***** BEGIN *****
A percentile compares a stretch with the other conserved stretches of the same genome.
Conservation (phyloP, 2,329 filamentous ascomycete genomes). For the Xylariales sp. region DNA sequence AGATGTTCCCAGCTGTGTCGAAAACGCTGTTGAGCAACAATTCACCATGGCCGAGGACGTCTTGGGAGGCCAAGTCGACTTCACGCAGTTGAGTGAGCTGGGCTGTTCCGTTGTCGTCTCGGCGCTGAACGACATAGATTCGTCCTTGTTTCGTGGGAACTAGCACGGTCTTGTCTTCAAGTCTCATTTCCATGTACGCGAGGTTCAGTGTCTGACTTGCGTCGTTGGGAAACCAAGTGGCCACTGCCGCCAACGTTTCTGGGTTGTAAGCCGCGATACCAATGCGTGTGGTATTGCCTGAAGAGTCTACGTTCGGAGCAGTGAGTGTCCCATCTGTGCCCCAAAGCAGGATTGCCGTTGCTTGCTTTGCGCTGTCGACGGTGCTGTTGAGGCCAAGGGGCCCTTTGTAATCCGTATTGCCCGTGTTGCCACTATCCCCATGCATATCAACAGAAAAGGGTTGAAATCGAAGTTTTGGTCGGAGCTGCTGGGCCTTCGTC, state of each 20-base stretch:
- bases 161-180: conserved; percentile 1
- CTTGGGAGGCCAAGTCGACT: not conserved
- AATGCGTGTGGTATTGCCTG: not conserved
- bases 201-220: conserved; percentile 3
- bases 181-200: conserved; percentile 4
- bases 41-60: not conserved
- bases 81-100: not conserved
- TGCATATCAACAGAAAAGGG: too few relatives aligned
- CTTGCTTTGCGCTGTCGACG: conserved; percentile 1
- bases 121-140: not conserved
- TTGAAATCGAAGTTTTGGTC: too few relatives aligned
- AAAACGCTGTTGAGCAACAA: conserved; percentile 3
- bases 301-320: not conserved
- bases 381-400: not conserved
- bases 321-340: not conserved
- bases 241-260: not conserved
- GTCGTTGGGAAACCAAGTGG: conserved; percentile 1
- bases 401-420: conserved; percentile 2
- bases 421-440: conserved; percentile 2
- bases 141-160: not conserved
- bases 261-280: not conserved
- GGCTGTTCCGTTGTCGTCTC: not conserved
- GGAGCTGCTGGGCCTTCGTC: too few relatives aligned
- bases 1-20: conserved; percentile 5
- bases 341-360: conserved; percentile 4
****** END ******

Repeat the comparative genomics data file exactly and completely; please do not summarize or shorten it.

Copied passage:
A percentile compares a stretch with the other conserved stretches of the same genome.
Conservation (phyloP, 2,329 filamentous ascomycete genomes). For the Xylariales sp. region DNA sequence AGATGTTCCCAGCTGTGTCGAAAACGCTGTTGAGCAACAATTCACCATGGCCGAGGACGTCTTGGGAGGCCAAGTCGACTTCACGCAGTTGAGTGAGCTGGGCTGTTCCGTTGTCGTCTCGGCGCTGAACGACATAGATTCGTCCTTGTTTCGTGGGAACTAGCACGGTCTTGTCTTCAAGTCTCATTTCCATGTACGCGAGGTTCAGTGTCTGACTTGCGTCGTTGGGAAACCAAGTGGCCACTGCCGCCAACGTTTCTGGGTTGTAAGCCGCGATACCAATGCGTGTGGTATTGCCTGAAGAGTCTACGTTCGGAGCAGTGAGTGTCCCATCTGTGCCCCAAAGCAGGATTGCCGTTGCTTGCTTTGCGCTGTCGACGGTGCTGTTGAGGCCAAGGGGCCCTTTGTAATCCGTATTGCCCGTGTTGCCACTATCCCCATGCATATCAACAGAAAAGGGTTGAAATCGAAGTTTTGGTCGGAGCTGCTGGGCCTTCGTC, state of each 20-base stretch:
- bases 161-180: conserved; percentile 1
- CTTGGGAGGCCAAGTCGACT: not conserved
- AATGCGTGTGGTATTGCCTG: not conserved
- bases 201-220: conserved; percentile 3
- bases 181-200: conserved; percentile 4
- bases 41-60: not conserved
- bases 81-100: not conserved
- TGCATATCAACAGAAAAGGG: too few relatives aligned
- CTTGCTTTGCGCTGTCGACG: conserved; percentile 1
- bases 121-140: not conserved
- TTGAAATCGAAGTTTTGGTC: too few relatives aligned
- AAAACGCTGTTGAGCAACAA: conserved; percentile 3
- bases 301-320: not conserved
- bases 381-400: not conserved
- bases 321-340: not conserved
- bases 241-260: not conserved
- GTCGTTGGGAAACCAAGTGG: conserved; percentile 1
- bases 401-420: conserved; percentile 2
- bases 421-440: conserved; percentile 2
- bases 141-160: not conserved
- bases 261-280: not conserved
- GGCTGTTCCGTTGTCGTCTC: not conserved
- GGAGCTGCTGGGCCTTCGTC: too few relatives aligned
- bases 1-20: conserved; percentile 5
- bases 341-360: conserved; percentile 4